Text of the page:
ANZ New Zealand has posted an 11% increase in half-year profit with net interest margins rising, thanks to "stabilising" funding costs and the "repricing" of home loans.
The bank's net profit after tax for the six months to March 31 rose $95 million, or 11%, to a fresh record half-year high of $964 million. In the equivalent period of the previous year the bank's net profit after tax was $869 million.
The increase came as operating income climbed 3% to $2.107 billion with net interest income up 2.5% to $1.572 billion, and operating expenses increased 2.6% to $737 million. Credit impairment charges rose $30 million to $70 million.
The bank said its net interest margins increased "slightly" thanks to "stabilising" funding costs and its "repricing" of home loans. Australian parent, ANZ Banking Group, said its NZ division's half-year net interest margin rose seven basis points to 2.37% (see below). The NZ division's return on average assets increased 11 basis points to 1.31%.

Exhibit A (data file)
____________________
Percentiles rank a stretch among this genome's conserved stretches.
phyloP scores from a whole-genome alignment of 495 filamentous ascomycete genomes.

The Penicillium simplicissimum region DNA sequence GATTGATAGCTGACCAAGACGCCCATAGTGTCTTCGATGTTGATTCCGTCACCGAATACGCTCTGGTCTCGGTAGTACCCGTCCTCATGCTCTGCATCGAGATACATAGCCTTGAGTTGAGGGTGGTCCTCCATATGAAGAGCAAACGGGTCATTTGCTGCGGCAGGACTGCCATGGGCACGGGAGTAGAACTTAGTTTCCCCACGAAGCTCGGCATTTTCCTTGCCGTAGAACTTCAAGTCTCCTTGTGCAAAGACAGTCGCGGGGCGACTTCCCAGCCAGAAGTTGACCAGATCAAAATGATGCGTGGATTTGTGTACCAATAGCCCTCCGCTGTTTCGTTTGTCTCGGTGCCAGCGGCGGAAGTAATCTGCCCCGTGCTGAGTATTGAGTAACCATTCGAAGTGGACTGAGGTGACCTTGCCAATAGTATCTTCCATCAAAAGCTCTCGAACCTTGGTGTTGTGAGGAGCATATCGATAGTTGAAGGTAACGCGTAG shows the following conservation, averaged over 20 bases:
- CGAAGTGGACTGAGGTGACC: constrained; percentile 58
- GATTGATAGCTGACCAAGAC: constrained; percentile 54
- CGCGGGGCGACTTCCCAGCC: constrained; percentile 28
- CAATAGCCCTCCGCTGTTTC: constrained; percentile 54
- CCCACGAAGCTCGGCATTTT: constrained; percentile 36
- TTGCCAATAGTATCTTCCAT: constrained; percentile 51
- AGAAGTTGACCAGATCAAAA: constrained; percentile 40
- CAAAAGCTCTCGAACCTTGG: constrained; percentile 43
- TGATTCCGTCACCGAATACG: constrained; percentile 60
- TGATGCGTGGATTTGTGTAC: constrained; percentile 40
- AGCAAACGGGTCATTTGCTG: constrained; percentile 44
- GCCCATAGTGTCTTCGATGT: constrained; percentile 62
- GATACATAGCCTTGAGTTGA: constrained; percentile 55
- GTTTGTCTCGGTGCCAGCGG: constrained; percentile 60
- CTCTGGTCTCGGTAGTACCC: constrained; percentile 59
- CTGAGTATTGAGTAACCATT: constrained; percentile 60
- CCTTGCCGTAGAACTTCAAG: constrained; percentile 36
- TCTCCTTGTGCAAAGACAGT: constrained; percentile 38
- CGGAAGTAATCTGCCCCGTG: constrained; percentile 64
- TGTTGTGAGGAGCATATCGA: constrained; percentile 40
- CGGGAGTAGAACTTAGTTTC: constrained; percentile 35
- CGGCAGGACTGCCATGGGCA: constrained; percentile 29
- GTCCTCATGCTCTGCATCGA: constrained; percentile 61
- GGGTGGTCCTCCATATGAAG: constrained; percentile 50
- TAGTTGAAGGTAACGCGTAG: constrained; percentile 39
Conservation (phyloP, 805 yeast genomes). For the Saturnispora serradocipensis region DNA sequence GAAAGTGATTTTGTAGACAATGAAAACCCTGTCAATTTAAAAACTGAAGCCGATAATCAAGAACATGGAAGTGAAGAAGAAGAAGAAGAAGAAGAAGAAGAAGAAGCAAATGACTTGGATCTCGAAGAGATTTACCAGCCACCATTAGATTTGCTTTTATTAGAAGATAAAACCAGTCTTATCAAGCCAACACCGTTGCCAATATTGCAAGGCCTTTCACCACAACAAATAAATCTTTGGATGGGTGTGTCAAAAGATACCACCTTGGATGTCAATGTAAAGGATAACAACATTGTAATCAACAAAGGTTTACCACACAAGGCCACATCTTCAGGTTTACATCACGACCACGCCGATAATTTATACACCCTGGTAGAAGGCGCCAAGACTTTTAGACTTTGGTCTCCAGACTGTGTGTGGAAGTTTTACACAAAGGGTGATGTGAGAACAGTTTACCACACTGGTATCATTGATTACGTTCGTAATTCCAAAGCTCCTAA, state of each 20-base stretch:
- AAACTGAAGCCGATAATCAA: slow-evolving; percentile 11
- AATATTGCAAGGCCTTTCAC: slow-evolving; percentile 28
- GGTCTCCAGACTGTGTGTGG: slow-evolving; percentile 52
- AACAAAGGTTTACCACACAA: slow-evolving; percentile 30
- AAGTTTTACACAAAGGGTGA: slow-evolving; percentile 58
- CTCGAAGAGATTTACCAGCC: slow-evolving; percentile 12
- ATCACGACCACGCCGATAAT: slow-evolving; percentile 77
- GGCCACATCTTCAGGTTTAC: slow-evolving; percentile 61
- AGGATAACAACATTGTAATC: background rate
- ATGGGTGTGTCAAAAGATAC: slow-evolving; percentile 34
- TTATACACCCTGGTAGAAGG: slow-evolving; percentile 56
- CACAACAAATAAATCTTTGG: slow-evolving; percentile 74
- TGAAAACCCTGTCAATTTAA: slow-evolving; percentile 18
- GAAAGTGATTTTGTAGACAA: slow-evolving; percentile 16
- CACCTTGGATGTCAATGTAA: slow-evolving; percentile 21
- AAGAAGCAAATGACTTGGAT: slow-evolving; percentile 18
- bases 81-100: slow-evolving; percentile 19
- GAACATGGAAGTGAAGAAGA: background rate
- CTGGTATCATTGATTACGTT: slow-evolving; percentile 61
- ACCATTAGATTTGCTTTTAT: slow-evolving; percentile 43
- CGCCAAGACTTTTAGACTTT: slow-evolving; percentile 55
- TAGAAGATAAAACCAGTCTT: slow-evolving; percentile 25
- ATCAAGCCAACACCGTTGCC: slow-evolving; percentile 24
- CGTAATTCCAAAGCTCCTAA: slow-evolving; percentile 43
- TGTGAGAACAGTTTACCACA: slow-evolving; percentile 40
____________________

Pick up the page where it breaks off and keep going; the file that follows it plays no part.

(The ANZ NZ division figures are reported by parent the ANZ Banking Group and can differ from ANZ NZ geography figures reported by ANZ NZ. ANZ NZ hasn't provided any specific net interest margin figure).
ANZ NZ's half-year cost-to-income ratio dropped 10 basis points to 35.0%.
The bank said customer deposits increased 5% and gross lending rose 3%. As of March 31, net loans stood at $126.239 billion, and customer deposits at $100.771 billion.
"ANZ has grown in home lending and deposits, which reflects the continuing strength of the New Zealand housing market and of the economy generally," ANZ NZ CEO David Hisco said.
"Our investment in digital also means we are achieving greater operational efficiencies, as well as savings in our back office processes."
Meanwhile, parent the ANZ Group posted a 4.1% increase in interim cash profit to A$3.49 billion. It's paying a fully franked, unchanged interim dividend of A80 cents per share, equivalent to 66% of cash profit.
Group CEO Shayne Elliott said the banking sector faces headwinds noting; "I think our sector has had a golden period for 20 plus years and we don't think that's going to continue, it's going to be harder."